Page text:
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Free performance report on all Enfield agents

There are 77 real estate agents servicing Enfield and surrounds. In 2016 they sold 43 properties. We have analysed all these Enfield agents and on request within 24 hours we will send you a free, up-to-date report on their performance, sales track record and what fees you should pay. View report contents

We are the only service in Australia that analyses all local agents and their performance, and provides this to you in a transparent and unbiased manner. View frequently asked questions

We pride ourselves on providing independent, insightful analysis on real estate agents. Read real client case studies to see how we continually exceed expectations. We never disclose your details to any agents unless you specifically instruct us to do so.

77 Enfield Real Estate Agents Reviewed – Choose The Best

Real Estate Agents Enfield – 2016/17 Performance

Enfield Real Estate Agents sold 43 properties over the last 12 months (21 houses and 22 units). On average these 21 Enfield houses took 92 days to sell and were sold at an average discount of -8% from their initial listing price. Enfield units on average took 91 days to sell and were sold at an average discount of -6% from their initial listing price.

The best Enfield Real Estate Agents sell properties considerably better than these average figures. We detail who these Enfield agents are in our free report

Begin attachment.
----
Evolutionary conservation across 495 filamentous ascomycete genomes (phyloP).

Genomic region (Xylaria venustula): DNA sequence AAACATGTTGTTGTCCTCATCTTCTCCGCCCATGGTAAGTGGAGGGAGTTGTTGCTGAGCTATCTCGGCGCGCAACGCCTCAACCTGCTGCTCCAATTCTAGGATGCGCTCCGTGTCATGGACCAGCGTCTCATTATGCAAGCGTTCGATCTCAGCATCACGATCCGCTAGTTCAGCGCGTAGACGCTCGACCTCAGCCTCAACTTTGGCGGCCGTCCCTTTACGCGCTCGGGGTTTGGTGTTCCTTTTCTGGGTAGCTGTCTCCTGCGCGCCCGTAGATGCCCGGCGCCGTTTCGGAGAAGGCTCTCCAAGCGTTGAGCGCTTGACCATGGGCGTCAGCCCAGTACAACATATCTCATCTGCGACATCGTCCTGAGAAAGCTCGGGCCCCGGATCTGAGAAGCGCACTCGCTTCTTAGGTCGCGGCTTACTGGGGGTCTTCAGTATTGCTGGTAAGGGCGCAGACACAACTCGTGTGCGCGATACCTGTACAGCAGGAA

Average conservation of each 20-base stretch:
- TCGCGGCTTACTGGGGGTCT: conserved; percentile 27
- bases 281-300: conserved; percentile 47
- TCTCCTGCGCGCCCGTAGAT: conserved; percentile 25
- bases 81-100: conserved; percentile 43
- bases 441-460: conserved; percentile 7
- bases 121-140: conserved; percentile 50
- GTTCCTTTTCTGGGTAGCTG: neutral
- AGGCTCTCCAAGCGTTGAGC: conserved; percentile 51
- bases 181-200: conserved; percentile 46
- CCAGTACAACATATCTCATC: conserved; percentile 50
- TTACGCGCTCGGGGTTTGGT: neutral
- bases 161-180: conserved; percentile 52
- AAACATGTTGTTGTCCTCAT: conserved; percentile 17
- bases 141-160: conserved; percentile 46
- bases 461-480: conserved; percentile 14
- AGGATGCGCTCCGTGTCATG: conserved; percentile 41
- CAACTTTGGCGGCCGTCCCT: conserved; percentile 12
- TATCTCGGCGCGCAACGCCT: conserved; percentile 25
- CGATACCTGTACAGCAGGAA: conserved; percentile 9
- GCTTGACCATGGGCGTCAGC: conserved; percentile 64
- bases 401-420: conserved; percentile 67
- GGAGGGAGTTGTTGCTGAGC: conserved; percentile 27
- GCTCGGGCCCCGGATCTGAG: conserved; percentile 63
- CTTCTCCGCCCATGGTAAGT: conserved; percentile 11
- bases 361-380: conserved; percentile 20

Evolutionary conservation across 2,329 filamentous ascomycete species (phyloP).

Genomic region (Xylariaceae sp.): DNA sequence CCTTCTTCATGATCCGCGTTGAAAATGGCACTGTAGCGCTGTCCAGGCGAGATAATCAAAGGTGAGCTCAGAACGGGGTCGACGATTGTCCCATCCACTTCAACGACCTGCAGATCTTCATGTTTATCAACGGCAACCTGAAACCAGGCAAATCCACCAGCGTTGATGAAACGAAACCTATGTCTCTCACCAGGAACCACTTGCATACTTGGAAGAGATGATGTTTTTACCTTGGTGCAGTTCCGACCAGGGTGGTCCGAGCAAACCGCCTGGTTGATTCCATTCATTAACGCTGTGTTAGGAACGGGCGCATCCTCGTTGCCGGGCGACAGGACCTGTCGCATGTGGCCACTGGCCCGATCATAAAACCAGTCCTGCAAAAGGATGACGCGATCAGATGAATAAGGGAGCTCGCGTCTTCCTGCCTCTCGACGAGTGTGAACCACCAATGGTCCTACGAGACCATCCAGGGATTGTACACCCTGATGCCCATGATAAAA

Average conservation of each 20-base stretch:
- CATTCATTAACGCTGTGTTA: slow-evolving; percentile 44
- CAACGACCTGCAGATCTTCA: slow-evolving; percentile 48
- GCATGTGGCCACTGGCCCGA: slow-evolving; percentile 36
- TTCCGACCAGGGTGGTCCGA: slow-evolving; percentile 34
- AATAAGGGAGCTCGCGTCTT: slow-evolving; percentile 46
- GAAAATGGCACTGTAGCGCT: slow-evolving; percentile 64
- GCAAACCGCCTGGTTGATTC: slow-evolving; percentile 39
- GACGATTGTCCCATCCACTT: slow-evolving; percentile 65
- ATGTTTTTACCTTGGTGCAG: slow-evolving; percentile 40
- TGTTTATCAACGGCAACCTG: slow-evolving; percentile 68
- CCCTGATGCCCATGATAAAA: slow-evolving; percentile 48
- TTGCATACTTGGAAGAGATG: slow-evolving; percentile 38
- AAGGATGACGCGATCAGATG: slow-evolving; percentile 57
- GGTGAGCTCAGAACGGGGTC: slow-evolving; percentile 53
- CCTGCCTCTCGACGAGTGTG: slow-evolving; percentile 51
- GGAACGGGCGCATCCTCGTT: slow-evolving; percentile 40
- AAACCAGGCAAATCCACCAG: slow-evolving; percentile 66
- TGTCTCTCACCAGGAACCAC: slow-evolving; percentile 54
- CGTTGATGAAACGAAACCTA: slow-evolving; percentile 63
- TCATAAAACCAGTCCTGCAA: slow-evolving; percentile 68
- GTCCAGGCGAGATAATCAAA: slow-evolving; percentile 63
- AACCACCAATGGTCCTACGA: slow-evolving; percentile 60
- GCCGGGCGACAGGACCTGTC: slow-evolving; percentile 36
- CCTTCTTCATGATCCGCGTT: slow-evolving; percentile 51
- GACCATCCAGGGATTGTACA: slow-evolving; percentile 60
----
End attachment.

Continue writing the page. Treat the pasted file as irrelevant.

Importantly it is the performance of the individual real estate agent rather than the agency used that matters. With over 77 agents operating in the Burwood council area servicing the Enfield market and 29 agencies, vendors should only use those Enfield agents who routinely deliver superior results for their clients. This is crucial to maximise their chances of securing the best possible price for their Enfield property.

With total house growth of 35% over the last five years Enfield agents have had it reasonably easy selling into an appreciating market. Units have fared not as well growing at 28%. Growth in Enfield houses over the last year has been above the five year annual growth rate, coming in at 7% for houses (5yr average 7%) and below for units 2% (5yr average 6%).

Request your free report for the individual performance details of real estate agents in Enfield and the properties they have sold over the last couple of years.

With Enfield houses only selling on average every 12 years and units every 9 years, securing the best Enfield real estate agent to manage this infrequent transaction is crucial.

At the end of the day choosing the best Enfield real estate agent to sell your property can make years of difference to your personal financial situation.

Suburb Overview

Enfield is a suburb in the Inner-West of Sydney, in the state of New South Wales, Australia. It is 13 kilometres south-west of the Sydney central business district in the local government area of Burwood Council.

The suburb is named after Enfield Town, an early market town of Middlesex, England.

Prior to the arrival of the First Fleet in 1788, the Enfield area belonged to the Wangal people, a clan of the Eora tribe, which covered most of Sydney. In the early years, the Eora people were badly affected by smallpox, which arrived with the British. Many of the clans became unsustainably small and the survivors formed new bands who lived where they could. While it would be wrong to say that the local indigenous population gave no resistance to British land claims , within thirty years or so of the colony's establishment, most of the land in the inner-west had been conceded to British settlers.